Bitcoin Songsheet Science Fiat Hype
This is an opinion editorial by Jimmy Song, a Bitcoin developer, educator and entrepreneur and programmer with over 20 years of experience.
We’ve all heard the hype. Nano-technology, quantum computing and cold fusion. They’re supposed to come real soon and change everything. Tiny machines that build skyscrapers from dirt. Computers with enough computing power for general AI. Cold fusion that will give us limitless clean energy. They’ve been a part of public imagination for decades.
These technologies have entered the public consciousness through popular magazine articles written by people that fancy themselves as scientists and engineers but are closer to second-rate sci-fi writers, the kind that think putting the word “blockchain” in a story makes them all hip and in-the-know. Their speciality is writing fanciful stories promoting some defunct economist’s vision rather than saying anything realistic.
Stories about the difficulty of achieving something won’t get many clicks and require far more technical aptitude, so they write stories about how a breakthrough is imminent. Not coincidentally, there’s usually some call to action about how we must do something, like fund some agency or invest in a company or cancel critics! It’s suspiciously like an altcoin marketing scheme where much is promised and little is delivered.
Promises, Predictions And Credit
That similarity between altcoins and these hyped technologies is not a coincidence. They both operate on the same principle. Hype the hell out of something to get money and run away before people discover that the hype doesn’t match the substance. They are promising something to get money now for a non-existent return.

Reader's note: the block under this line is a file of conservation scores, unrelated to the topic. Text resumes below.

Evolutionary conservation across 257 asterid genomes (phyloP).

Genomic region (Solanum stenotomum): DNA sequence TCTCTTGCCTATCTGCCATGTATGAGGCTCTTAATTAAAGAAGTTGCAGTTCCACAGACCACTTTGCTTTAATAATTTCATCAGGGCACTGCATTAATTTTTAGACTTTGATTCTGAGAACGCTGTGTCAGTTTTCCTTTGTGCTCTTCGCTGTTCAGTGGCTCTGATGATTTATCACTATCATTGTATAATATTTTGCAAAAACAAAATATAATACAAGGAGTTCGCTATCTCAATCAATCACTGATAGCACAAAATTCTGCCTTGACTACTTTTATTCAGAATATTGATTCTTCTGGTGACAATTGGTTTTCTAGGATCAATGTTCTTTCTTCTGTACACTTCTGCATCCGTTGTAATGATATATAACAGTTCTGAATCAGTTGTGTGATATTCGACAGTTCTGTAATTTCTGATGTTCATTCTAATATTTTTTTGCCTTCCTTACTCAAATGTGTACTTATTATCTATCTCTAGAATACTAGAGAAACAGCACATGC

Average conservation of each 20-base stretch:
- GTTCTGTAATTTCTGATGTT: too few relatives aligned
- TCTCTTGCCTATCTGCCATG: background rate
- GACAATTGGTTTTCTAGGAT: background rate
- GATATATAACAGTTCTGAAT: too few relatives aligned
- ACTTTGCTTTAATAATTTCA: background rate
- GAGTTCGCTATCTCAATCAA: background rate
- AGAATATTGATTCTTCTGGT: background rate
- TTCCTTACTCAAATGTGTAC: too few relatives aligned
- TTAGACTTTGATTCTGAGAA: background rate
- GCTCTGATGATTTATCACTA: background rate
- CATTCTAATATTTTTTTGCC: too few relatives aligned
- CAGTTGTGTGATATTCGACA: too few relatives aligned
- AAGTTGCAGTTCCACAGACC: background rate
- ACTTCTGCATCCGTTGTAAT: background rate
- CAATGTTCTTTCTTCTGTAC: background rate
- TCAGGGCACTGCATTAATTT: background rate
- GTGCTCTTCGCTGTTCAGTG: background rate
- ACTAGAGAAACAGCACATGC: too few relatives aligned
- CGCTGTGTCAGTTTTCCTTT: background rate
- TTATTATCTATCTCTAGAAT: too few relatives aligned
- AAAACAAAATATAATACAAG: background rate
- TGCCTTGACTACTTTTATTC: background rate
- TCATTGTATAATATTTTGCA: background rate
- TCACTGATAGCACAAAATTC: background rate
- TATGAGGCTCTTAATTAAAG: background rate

This should be familiar because this is how scams work. Promise, never deliver and make excuses. This pattern is endemic to the fiat monetary system. Whether they realize they are scamming is really immaterial. The result is that investors are parted from their money and have little to show for it.
The reason scams thrive in a fiat system is because banks extend credit ex nihilo, and that created money has to go somewhere. The people that get access to the money first are what we call Cantillionaires. Successful Cantillionaires keep the money that they get access to and they use their influence to make more money, because, as we know, inflation will eat their money. This puts a lot of pressure on earning a return and finding good investments becomes a full time job.
Even for full-time investors, it’s impossible to learn all the technological and engineering realities, so they rely on popular writing to guide them. Many VCs pride themselves on knowledge of science fiction as if that’s a great guide to the future. That’s like thinking you know how to scout for great baseball players because you’ve watched a couple of baseball movies.
The unfortunate result is a massive misallocation of capital, where money goes toward things that have hype. Because the nature of these projects are so uncertain and so long-term, they are never proven to be scams. After all, a sufficiently long term project is indistinguishable from a scam. The breakthrough is always around the corner and failures blamed on setbacks and bad timing.